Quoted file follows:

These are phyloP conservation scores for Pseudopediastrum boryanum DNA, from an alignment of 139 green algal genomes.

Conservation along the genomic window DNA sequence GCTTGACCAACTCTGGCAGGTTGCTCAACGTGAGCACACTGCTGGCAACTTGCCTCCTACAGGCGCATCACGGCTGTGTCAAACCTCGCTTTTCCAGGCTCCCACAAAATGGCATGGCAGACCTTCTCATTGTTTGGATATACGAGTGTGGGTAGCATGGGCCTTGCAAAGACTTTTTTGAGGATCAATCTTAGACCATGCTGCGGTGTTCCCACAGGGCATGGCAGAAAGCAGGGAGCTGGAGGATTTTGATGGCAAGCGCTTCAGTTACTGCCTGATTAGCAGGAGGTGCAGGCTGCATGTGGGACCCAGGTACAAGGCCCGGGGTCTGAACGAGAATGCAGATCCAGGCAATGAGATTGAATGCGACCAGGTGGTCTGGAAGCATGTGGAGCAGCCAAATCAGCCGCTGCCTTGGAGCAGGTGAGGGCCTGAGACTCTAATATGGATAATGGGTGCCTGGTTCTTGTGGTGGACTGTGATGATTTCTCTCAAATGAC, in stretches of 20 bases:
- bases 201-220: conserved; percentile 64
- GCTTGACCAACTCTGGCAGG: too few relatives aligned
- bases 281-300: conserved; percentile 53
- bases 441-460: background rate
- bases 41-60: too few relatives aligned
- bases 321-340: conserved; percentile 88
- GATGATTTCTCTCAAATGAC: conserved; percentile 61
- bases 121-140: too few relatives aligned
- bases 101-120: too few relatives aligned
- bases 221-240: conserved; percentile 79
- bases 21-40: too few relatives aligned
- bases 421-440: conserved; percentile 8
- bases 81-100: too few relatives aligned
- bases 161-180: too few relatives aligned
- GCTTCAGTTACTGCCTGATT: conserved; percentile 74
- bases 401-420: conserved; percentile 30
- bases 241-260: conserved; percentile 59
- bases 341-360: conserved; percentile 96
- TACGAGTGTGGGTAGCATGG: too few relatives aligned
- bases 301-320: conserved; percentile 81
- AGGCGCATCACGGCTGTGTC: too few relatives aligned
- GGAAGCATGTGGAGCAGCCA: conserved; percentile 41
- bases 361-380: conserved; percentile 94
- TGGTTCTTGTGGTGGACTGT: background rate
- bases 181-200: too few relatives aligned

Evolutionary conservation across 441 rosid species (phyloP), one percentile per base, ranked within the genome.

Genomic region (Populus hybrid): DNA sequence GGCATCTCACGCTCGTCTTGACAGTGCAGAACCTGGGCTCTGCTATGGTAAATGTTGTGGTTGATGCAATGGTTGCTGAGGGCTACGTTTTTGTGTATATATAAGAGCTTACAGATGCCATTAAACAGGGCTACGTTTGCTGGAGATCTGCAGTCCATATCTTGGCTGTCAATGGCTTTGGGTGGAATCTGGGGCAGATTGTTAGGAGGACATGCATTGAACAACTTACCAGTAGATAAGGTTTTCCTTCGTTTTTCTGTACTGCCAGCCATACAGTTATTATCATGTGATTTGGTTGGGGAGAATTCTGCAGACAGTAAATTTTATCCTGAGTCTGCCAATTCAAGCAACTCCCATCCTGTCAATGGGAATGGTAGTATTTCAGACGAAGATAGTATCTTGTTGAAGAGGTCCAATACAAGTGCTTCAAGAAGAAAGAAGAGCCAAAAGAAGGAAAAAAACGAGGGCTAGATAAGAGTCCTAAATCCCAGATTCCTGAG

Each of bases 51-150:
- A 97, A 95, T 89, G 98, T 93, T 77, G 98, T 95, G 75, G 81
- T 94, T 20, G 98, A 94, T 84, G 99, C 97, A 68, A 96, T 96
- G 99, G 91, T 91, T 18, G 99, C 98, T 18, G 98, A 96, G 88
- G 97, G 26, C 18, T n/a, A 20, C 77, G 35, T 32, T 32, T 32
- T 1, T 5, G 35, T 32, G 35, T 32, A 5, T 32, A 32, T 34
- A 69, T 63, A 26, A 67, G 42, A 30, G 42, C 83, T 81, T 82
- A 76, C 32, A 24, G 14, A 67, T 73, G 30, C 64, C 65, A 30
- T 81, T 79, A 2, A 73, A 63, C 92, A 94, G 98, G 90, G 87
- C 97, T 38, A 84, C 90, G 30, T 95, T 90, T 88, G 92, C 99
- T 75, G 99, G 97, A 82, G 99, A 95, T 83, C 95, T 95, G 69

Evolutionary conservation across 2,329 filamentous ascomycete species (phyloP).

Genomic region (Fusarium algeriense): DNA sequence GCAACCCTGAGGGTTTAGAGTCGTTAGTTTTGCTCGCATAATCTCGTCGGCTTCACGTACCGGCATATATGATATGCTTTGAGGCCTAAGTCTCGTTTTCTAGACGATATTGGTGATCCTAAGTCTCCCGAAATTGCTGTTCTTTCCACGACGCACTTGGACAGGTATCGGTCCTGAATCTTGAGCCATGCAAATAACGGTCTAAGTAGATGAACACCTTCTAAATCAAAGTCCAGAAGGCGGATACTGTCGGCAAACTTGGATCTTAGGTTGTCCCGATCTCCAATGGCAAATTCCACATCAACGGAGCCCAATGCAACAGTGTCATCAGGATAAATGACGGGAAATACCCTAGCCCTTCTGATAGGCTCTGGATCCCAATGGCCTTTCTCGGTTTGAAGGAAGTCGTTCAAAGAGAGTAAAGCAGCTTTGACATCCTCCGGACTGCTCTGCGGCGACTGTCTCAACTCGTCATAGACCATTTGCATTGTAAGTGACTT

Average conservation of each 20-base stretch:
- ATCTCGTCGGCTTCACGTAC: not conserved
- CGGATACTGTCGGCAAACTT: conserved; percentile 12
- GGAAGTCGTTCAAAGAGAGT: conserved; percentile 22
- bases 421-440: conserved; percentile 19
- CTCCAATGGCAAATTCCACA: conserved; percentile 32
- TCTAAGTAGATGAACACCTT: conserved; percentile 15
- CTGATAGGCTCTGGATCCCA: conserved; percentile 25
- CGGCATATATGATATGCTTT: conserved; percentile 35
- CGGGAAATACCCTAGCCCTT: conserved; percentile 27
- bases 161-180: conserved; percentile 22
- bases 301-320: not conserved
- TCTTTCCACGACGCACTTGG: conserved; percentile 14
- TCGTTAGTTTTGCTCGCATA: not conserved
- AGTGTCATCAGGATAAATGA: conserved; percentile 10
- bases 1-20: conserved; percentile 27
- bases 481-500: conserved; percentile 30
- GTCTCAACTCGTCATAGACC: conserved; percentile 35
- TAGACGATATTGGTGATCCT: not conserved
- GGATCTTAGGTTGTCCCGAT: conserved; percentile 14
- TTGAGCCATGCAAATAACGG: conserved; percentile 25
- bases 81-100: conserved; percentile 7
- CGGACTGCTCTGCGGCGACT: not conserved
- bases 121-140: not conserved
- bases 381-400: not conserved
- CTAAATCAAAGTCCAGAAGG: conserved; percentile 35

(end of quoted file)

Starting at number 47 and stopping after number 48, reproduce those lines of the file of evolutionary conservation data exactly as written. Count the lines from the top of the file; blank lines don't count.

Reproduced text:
- bases 421-440: conserved; percentile 19
- CTCCAATGGCAAATTCCACA: conserved; percentile 32